Northeastern Section - 54th Annual Meeting - 2019

Paper No. 45-3
Presentation Time: 8:50 AM


COOK, Timothy L., Department of Geosciences, University of Massachusetts Amherst, 611 North Pleasant Street, 233 Morril Science Center, Amherst, MA 01003, SNYDER, Noah P., Department of Earth and Environmental Sciences, Boston College, 140 Commonwealth Ave., Chestnut Hill, MA 02467, PARADIS, Kay, Department of Earth, Environment & Physics, Worcester State University, 486 Chandler Street, Worcester, MA 01602 and OSWALD, W. Wyatt, Institute for Liberal Arts and Interdisciplinary Studies, Emerson College, Boston, MA 02116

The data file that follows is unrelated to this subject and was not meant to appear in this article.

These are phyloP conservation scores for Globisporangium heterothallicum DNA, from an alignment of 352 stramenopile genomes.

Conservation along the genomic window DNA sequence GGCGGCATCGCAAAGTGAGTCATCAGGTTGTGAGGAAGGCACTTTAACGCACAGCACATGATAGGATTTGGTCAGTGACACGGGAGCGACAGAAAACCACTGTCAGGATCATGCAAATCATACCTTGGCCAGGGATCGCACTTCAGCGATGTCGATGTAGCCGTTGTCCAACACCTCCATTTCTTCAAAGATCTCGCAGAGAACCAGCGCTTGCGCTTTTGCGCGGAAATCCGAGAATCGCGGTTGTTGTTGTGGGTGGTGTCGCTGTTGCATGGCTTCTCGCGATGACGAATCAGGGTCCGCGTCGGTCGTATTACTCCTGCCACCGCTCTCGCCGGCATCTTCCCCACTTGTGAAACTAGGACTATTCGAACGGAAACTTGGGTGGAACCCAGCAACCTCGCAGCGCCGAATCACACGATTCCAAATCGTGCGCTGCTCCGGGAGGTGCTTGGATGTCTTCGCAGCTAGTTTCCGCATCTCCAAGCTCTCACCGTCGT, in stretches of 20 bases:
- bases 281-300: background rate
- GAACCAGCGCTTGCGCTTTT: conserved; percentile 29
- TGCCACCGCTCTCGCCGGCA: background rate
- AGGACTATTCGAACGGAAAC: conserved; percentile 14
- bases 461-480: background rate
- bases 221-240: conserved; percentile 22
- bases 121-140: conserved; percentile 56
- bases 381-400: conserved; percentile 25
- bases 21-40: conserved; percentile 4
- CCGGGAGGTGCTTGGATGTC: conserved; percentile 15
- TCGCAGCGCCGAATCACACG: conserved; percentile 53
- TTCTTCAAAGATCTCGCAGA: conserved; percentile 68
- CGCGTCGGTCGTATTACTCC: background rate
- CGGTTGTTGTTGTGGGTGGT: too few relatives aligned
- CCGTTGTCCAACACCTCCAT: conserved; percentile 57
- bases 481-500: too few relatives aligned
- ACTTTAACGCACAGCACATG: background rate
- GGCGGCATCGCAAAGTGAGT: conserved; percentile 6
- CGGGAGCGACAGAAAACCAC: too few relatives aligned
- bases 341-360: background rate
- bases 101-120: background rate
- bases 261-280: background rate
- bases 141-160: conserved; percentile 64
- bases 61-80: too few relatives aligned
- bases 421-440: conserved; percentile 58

Flooding in mountainous watersheds of the northeastern United States is an important mechanism for supplying sediment to river channels and maintaining ecosystem services. In contrast, increased erosion can pose threats to natural resources, water quality, and built infrastructure. Consequently, an improved understanding of the origin of and response to both natural and human landscape disturbances is needed to better manage their impacts. We focus on the Kennebago River watershed upstream of Little Kennebago Lake, northwestern Maine. Logging operations in this area began in the late 19th century and continue to the present. Using sediment cores collected from Little Kennebago Lake we examine evidence for the deposition of terrestrial sediment mobilized by floods. Cores collected before and after an extreme rainfall event on July 3, 2018 provide direct observations of the depositional signature of a known flood event. Primary analyses focus on bulk composition determined through loss on ignition, magnetic susceptibility, scanning X-ray fluorescence, and pollen analysis. Radiocarbon dates and short-lived radioisotope profiles indicate that the cores record sedimentation from 800 CE to the present and highlight changes in the rate of sediment delivery to the lake. We also study watershed sediment sources using digital elevation models, satellite images, and historical aerial photographs. The erosional response to the July 3, 2018 rainfall event, in comparison with other historical events from rainfall and streamflow records, and the general scarcity of flood deposits in the cores prior to the twentieth century help constrain the sensitivity of the watershed to extreme hydrologic events. We preliminarily interpret a 20th-century increase in the frequency of event deposits and overall increase in the delivery of clastic sediment to Little Kennebago Lake as a response to historical logging, and likely the process of driving sawn logs downstream through artificially enhanced floods as done in the early part of the century. Despite a decrease in event deposits over the past few decades, continued accumulation of terrestrial sediment at elevated rates suggests either a lasting legacy of historical practices or ongoing impacts related to current logging, possibly compounded by recent climatic conditions.